Lisa Gillinder and the epilepsy team at Brisbane's Mater Hospital are scaling new heights to help Make March Purple.
Purple Day is a global initiative dedicated to raising epilepsy awareness, and Dr Gillinder's team is climbing Brisbane Story Bridge next Friday, March 26, to raise money for epilepsy support.
“We are all really excited about it,’” Dr Gillinder said. “We will reach the top of the bridge at sunset, just as it is being lit purple for Epilepsy.”
Two researchers from the Queensland Brain institute are joining seven members of the Mater team on the climb in support of Epilepsy Queensland. “They do a lot of work with patients in the community and provide a lot of support to improve the lives of people living with epilepsy.”
Dr Gillinder leads the Mater epilepsy research program and among other things specialises in stereo-electroencephalography and the surgical management of epilepsy.
She is now a fellow of the Mater Research Institute and Queensland Brain institute, and her work was recently recognised by her receipt of the ASMR Clinician Researcher Award and the Women in Technology Rising Star Award.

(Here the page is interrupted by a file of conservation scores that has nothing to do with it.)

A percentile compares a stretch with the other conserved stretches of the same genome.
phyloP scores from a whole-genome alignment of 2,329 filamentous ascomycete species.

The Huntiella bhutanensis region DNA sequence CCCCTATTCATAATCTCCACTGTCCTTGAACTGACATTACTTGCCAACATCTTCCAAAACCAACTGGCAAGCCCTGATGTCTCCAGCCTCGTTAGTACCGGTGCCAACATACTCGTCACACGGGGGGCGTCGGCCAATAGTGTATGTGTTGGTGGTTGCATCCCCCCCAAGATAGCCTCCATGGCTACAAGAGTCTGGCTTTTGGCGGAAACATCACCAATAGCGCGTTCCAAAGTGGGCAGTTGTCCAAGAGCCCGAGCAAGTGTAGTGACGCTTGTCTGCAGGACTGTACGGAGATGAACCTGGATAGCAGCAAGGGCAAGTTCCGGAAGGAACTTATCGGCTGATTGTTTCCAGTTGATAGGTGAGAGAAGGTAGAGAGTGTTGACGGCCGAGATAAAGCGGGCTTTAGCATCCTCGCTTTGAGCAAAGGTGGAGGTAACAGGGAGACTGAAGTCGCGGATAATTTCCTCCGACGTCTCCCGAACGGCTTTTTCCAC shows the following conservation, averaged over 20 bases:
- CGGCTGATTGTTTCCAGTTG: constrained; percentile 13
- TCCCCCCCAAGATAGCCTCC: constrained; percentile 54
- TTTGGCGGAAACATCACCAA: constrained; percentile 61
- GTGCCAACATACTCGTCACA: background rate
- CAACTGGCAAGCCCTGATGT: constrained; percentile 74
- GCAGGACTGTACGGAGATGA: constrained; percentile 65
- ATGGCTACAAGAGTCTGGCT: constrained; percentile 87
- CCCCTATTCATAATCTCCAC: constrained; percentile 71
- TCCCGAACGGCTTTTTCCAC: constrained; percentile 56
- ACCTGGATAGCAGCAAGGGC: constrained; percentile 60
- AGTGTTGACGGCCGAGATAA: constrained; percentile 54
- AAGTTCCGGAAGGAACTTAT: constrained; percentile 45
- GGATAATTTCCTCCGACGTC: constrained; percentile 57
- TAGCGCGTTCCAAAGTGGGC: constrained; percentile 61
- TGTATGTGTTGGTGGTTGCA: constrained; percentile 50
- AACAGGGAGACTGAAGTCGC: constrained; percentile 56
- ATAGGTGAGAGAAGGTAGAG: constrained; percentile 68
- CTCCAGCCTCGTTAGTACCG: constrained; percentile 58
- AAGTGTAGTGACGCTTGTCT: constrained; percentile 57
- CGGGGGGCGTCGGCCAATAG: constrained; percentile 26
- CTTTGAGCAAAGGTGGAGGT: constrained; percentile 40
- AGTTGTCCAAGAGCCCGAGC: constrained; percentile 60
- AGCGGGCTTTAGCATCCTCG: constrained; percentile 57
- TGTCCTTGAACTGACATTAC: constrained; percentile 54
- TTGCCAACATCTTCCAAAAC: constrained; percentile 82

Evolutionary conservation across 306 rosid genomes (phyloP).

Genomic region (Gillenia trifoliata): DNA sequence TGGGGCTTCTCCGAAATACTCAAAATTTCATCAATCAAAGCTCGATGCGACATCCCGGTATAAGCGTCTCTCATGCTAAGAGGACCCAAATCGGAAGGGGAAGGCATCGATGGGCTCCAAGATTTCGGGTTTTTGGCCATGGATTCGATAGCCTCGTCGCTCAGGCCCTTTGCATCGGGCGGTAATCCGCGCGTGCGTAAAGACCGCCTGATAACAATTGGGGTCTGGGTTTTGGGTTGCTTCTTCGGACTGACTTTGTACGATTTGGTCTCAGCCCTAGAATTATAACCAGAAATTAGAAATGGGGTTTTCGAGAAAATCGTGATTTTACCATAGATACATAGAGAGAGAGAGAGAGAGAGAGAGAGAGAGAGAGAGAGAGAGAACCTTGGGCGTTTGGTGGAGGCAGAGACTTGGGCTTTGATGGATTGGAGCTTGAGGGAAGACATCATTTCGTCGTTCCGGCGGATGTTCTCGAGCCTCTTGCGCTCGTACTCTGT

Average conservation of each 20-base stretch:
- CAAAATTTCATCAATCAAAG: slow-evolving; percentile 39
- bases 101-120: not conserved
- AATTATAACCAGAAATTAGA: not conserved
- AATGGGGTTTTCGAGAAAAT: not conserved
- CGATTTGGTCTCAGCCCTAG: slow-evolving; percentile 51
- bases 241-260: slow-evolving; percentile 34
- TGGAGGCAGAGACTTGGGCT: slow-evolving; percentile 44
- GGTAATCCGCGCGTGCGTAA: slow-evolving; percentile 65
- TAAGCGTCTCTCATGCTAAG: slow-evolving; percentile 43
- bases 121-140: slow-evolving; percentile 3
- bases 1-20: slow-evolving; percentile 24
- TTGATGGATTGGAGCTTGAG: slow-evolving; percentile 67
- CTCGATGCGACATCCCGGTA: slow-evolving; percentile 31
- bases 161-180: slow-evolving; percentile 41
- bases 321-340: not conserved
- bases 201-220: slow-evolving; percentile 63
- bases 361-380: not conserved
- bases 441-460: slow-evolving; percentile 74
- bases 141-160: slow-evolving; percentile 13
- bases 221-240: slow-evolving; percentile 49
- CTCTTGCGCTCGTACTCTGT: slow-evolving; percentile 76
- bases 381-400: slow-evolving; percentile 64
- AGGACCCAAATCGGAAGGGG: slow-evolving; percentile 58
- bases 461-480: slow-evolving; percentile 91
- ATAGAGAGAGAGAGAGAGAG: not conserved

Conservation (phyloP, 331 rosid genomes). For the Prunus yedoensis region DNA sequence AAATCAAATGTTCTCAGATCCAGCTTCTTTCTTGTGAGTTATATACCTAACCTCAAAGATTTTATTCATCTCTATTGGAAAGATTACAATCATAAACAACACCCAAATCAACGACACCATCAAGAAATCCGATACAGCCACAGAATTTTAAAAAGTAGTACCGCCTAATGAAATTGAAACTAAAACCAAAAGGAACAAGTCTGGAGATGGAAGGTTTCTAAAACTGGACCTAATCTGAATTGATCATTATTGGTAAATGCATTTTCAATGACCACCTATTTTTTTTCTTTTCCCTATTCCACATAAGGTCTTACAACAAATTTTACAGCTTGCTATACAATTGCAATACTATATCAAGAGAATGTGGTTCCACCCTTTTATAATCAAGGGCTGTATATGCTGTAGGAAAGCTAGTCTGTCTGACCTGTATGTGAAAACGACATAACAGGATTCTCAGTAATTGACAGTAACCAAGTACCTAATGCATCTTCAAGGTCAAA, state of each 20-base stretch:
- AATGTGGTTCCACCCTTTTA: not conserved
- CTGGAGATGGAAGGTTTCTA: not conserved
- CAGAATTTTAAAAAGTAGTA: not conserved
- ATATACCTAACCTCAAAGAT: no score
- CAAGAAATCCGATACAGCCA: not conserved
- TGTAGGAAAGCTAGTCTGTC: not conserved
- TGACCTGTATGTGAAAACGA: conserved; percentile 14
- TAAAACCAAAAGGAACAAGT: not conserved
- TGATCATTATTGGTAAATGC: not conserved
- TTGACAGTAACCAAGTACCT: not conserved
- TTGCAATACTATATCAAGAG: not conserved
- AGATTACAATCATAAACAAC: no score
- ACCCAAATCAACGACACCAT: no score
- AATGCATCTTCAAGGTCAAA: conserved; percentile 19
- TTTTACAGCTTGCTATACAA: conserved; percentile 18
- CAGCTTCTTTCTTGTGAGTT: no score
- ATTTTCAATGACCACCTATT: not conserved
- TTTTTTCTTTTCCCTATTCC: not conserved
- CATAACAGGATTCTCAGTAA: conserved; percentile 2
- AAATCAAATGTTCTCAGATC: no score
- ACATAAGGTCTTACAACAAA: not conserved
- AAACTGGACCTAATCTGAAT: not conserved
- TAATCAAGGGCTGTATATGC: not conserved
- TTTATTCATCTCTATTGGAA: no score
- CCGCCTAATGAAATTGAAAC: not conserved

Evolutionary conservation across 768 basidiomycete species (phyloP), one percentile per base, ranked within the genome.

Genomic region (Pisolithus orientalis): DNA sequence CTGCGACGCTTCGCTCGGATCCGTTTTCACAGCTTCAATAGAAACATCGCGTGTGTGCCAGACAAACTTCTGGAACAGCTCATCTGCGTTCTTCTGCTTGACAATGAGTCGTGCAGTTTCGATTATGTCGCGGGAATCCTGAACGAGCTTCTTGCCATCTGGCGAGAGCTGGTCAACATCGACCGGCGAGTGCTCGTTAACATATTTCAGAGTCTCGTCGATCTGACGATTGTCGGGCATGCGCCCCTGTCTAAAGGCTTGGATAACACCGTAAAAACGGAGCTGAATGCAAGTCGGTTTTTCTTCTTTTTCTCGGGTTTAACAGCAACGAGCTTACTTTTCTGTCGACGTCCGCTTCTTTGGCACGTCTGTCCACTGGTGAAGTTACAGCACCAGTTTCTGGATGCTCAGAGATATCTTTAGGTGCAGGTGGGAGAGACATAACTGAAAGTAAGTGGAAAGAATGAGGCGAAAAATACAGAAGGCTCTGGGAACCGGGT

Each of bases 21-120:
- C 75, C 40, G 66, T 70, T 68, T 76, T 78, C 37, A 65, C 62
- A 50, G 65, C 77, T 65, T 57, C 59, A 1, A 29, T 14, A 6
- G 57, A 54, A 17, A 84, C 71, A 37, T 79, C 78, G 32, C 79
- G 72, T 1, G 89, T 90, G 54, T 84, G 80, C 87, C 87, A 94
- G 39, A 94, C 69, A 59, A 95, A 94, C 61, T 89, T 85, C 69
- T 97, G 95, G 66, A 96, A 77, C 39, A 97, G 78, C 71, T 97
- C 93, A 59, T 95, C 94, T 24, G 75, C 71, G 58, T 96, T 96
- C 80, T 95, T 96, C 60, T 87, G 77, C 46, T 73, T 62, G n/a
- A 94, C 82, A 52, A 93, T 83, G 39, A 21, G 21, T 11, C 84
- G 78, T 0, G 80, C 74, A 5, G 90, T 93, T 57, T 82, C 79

Epilepsy is a disease of the brain characterised by the tendency to have seizures. It can affect everyone regardless of age, gender or race, although it's more likely to be diagnosed in childhood or senior years.
“There are many different causes including metabolic, genetic and structural changes in the brain, typically related to benign or congenital lesions. Another emerging area is autoimmune epilepsy which we are researching at Mater,” Dr Gillinder says.
Epilepsy, she says, is often misunderstood: “It's often perceived to be temporary and many people assume that between seizures patients are perfectly normal, that they can just go about their normal business.
“People don't realise epilepsy has a lot of other co-morbidities - it can cause mood problems, anxiety, cognitive problems, memory deficits sometimes even language problems and patients can be constantly affected by this even between their seizures.”
An estimated 800,000 Australians will develop epilepsy during their lifetime, but it is treatable and no barrier to high achievement.
Notable sufferers have included Socrates, Beethoven, Tolstoy and Charles Dickens. In recent times they have also included Aussie actor Hugo Weaving; singers Neil Young and Susan Boyle; and, being a proud Queenslander, Dr Gillinder is keen to highlight the state’s rugby league legend, “King” Wally Lewis.
Dr Gillinder says that in most cases epilepsy is very treatable.
“Two out of three patients become free of seizures with medication alone,” she says. “And if after they have tried two or three different medications without success, we can offer other therapies.”